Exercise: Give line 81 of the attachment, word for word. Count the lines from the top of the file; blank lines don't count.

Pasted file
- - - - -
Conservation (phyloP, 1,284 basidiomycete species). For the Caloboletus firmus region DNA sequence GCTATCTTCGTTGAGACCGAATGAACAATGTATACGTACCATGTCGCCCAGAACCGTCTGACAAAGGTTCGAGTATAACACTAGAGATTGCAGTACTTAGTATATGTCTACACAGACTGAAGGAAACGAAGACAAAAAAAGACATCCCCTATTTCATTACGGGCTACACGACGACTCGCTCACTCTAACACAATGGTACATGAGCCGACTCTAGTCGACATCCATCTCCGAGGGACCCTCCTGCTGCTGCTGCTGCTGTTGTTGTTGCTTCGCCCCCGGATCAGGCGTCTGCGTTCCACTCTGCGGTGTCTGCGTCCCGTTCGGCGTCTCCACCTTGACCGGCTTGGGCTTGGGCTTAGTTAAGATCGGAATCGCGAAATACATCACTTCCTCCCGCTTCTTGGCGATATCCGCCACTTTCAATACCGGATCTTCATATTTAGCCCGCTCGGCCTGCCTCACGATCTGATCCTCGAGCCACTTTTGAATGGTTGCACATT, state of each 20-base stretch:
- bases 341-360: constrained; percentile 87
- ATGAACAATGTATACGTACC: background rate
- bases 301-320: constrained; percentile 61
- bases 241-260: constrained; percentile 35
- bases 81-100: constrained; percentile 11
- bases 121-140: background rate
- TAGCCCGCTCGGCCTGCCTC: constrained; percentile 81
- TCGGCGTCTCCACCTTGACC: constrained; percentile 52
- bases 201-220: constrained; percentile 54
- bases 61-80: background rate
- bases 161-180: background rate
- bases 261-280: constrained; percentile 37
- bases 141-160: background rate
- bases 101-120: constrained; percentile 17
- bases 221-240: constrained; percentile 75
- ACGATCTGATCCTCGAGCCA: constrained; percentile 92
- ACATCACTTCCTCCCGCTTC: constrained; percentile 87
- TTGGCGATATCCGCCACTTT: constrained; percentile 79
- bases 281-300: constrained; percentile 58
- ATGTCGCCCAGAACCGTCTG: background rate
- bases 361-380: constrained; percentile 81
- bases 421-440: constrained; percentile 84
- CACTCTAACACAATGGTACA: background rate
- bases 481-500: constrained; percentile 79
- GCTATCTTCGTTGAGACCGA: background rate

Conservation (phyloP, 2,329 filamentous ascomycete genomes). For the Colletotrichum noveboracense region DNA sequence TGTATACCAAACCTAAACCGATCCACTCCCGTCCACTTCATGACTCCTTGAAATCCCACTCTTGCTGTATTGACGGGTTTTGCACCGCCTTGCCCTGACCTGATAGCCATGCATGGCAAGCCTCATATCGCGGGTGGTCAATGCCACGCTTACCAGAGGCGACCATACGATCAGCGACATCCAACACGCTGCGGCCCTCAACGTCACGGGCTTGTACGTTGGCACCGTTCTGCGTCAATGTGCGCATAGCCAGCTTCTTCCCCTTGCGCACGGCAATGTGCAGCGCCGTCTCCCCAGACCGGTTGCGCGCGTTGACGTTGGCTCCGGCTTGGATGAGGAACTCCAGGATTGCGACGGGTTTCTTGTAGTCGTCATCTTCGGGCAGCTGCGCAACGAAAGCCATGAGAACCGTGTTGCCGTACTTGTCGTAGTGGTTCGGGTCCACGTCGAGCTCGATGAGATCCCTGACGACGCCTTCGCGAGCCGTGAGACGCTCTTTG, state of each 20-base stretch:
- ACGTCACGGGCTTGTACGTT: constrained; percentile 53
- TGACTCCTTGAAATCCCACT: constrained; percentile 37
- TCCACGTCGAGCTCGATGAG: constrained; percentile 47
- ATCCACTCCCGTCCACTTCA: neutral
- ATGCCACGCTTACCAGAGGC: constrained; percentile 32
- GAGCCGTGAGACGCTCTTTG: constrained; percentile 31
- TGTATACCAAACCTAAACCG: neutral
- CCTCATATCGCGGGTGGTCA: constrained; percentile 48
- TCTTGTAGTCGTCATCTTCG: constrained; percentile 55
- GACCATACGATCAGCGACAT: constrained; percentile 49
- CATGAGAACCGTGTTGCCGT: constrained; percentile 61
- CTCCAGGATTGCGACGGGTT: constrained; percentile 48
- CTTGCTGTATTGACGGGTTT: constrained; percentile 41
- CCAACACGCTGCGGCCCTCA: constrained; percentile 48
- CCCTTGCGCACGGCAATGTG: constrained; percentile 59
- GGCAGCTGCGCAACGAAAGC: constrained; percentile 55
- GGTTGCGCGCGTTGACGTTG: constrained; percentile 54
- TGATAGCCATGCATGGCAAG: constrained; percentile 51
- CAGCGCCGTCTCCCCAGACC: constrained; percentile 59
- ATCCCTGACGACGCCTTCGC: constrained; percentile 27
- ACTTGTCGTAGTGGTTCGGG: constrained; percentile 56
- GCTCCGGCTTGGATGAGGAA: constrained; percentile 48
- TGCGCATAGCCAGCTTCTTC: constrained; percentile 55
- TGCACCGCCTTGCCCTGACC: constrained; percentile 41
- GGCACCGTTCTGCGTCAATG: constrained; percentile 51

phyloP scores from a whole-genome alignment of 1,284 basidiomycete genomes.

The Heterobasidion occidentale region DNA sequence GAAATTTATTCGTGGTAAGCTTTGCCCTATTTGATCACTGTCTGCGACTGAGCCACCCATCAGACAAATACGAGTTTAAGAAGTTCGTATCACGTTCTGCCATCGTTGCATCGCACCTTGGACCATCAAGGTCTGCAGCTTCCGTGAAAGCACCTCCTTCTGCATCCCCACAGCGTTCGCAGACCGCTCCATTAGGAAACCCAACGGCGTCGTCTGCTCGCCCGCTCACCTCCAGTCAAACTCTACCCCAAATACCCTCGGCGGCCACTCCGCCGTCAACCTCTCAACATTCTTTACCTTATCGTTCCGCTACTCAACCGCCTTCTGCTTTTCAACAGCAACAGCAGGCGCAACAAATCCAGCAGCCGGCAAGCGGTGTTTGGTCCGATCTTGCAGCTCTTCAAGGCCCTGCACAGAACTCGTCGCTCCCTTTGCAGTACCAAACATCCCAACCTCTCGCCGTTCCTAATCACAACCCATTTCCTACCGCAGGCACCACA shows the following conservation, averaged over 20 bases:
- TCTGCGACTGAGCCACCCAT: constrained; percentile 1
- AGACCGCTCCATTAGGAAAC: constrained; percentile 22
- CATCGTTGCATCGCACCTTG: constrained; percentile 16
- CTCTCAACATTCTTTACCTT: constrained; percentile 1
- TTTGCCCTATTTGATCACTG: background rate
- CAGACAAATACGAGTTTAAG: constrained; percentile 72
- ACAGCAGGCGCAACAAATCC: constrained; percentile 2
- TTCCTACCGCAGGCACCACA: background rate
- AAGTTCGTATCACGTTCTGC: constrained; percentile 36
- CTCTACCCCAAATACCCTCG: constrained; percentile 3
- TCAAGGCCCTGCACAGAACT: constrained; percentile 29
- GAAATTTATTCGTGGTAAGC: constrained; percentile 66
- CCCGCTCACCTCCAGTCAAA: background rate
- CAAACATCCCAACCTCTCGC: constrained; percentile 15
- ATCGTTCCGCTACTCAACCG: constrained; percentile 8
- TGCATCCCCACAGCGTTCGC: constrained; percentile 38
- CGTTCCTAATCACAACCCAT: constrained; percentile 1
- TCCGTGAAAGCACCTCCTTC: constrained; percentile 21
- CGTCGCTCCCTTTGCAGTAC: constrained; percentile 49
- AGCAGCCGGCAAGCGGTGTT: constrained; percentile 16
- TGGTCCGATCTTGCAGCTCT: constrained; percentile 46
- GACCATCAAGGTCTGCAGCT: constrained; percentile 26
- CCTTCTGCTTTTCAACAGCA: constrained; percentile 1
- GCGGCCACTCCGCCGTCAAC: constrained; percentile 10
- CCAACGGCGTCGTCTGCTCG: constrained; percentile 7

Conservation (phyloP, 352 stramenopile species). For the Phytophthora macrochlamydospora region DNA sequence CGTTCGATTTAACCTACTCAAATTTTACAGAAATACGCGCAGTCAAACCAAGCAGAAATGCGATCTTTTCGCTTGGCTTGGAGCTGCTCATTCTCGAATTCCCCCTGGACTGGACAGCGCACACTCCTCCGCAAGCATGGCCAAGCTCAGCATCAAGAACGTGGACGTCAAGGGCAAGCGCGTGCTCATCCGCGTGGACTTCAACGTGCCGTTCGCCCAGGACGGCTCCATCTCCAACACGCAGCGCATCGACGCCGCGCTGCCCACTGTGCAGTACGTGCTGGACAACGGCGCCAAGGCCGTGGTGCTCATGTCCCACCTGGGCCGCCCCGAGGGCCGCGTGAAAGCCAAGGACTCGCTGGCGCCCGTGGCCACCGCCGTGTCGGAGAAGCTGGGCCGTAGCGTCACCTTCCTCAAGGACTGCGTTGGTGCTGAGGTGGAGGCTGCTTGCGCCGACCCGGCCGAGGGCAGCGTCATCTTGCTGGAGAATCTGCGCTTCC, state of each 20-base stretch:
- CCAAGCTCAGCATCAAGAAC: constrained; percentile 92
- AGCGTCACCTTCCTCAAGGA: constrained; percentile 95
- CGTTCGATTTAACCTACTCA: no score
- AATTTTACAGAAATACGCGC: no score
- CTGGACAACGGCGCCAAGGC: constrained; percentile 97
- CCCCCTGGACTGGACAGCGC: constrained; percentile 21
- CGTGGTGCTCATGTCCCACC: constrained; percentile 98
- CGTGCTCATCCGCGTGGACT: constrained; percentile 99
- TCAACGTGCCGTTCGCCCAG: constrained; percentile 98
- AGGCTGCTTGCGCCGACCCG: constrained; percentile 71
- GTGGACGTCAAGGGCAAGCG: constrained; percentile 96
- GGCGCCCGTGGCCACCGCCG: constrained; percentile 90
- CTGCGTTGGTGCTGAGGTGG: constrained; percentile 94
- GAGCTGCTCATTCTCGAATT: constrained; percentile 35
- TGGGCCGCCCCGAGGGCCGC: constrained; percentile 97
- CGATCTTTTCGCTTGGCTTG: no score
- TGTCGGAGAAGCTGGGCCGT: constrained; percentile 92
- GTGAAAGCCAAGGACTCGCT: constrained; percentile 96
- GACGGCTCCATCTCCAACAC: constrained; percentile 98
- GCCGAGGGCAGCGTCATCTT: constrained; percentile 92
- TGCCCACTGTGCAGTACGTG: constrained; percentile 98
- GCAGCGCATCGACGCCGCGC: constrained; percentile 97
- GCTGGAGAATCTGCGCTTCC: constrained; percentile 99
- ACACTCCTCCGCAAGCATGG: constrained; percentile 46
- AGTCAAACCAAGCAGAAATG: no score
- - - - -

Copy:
- CCAAGCTCAGCATCAAGAAC: constrained; percentile 92